The list of issues proposed in respect of this work sets out the framework of matters of interest to the Inquiry in these investigations. Responses to both the consultations are sought in writing by 4pm on Friday 28 September 2018.

It is expected that issues lists for other modules of the Inquiry’s investigative focus will be published in due course. There will be an opportunity later in the Inquiry process for individual core participants to propose further issues relating to specific deployments which directly affected them.

Background

The purpose of the Undercover Policing Inquiry is to investigate and report on undercover police operations conducted by English and Welsh police forces in England and Wales since 1968.

The Inquiry will examine the contribution undercover policing has made to tackling crime, how it was and is supervised and regulated, and its effect on individuals involved – both police officers and others who came into contact with them.

The work of the Inquiry ranges across the full scope of undercover policing work and will look at the work of the Special Demonstration Squad, the National Public Order Intelligence Unit and police forces in England and Wales. The Inquiry will also examine whether people may have been wrongly convicted in cases involving undercover police officers, and refer any such cases to a separate panel for consideration.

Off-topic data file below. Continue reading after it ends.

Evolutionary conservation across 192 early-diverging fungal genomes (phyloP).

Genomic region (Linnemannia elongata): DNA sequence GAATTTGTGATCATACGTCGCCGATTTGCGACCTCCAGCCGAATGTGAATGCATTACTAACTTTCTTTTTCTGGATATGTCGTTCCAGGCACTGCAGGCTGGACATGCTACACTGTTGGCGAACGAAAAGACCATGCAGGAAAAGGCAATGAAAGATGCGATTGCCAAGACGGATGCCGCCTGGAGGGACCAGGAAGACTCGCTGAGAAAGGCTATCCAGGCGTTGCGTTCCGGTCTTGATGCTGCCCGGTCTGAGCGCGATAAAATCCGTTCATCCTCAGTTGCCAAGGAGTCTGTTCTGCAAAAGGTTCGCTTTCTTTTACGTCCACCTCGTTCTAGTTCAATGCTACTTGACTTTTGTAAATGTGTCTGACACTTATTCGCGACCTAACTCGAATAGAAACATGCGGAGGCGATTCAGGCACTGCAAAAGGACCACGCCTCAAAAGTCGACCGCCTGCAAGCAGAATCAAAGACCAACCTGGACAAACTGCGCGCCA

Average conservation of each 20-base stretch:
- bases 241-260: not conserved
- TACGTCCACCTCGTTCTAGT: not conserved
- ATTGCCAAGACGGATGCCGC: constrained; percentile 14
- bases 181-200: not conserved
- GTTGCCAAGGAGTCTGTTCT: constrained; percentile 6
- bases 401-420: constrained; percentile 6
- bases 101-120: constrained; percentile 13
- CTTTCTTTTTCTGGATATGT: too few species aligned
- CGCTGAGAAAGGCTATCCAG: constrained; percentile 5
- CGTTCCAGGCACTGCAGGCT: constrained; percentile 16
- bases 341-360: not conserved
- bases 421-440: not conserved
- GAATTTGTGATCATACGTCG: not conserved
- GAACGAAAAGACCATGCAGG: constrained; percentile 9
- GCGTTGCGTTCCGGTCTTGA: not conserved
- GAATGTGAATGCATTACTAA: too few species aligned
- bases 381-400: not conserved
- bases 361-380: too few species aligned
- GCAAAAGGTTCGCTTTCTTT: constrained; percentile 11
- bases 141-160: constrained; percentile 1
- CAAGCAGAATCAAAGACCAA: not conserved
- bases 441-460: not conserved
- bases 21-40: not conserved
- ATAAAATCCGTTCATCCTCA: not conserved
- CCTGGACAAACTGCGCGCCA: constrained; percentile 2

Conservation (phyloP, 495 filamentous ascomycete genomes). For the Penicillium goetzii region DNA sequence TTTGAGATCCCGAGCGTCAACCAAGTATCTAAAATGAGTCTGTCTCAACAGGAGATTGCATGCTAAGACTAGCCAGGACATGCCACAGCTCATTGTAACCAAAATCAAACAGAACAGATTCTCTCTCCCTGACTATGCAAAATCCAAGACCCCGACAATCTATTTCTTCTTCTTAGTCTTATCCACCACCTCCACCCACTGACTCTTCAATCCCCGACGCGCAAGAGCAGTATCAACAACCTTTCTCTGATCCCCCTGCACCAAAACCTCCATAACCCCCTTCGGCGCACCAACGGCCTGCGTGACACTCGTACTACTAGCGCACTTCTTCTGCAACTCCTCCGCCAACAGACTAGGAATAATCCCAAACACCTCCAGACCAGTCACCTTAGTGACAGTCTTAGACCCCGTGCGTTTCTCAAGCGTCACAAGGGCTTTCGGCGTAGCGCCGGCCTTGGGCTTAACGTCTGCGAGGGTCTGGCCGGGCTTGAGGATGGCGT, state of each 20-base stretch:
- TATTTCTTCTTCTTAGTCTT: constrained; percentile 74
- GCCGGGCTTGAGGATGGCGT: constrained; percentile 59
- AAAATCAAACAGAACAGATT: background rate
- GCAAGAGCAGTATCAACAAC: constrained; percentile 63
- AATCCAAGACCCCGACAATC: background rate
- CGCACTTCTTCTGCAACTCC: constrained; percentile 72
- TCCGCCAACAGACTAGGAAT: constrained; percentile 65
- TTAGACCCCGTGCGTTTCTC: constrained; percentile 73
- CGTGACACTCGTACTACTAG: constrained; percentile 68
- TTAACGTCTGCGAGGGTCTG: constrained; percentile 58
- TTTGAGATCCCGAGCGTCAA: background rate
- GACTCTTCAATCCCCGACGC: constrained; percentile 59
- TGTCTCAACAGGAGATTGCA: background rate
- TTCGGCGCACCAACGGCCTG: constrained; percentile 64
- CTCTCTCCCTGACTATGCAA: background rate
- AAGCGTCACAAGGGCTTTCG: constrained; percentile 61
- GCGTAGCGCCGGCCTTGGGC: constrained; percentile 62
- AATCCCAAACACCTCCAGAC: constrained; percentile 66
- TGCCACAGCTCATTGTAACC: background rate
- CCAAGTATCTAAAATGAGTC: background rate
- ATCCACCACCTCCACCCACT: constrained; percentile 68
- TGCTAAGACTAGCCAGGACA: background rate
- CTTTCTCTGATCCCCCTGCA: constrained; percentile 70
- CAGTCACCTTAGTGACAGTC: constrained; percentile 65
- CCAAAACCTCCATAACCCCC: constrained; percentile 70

The Inquiry’s investigations are broken down into modules. The descriptions of modules Two and Three have been amended to spell out more clearly the Inquiry’s investigative intentions.

One

Examination of the deployment of undercover officers in the past, their conduct, and the impact of their activities on themselves and others.

Two

Examination of the management and oversight of undercover officers, including their selection, training, supervision, care after the end of an undercover deployment and the legal and regulatory framework within which undercover policing is carried out. Module Two (a) will involve managers and administrators from within undercover policing units. Module Two (b) will involve senior managers higher in the chain of command as well as police personnel who handled intelligence provided by undercover police officers. Module Two (c) will involve a number of other government bodies with a connection to undercover policing, including the Home Office.

Three

Examination of current undercover policing practices and of how undercover policing should be conducted in future.

 NOTES TO EDITORS

  1. The Undercover Policing Inquiry is constituted under the Inquiries Act 2005
  2. The Inquiry’s terms of reference were announced by the Home Secretary on 16 July 2015
  3. The Inquiry’s Strategic Review was published in May 2018. 
  4. The Inquiry’s Frequently Asked Questions document provides more information on the Inquiry more generally, as do its published update notes
  5. The Inquiry’s website is www.ucpi.orq.uk and the Inquiry can be found on Twitter @ucpinquiry.

For further information please contact the Inquiry’s Head of Communications, Jo Coles:

Email: press.queries@ucpi.org.uk

Tel: 07827 818 460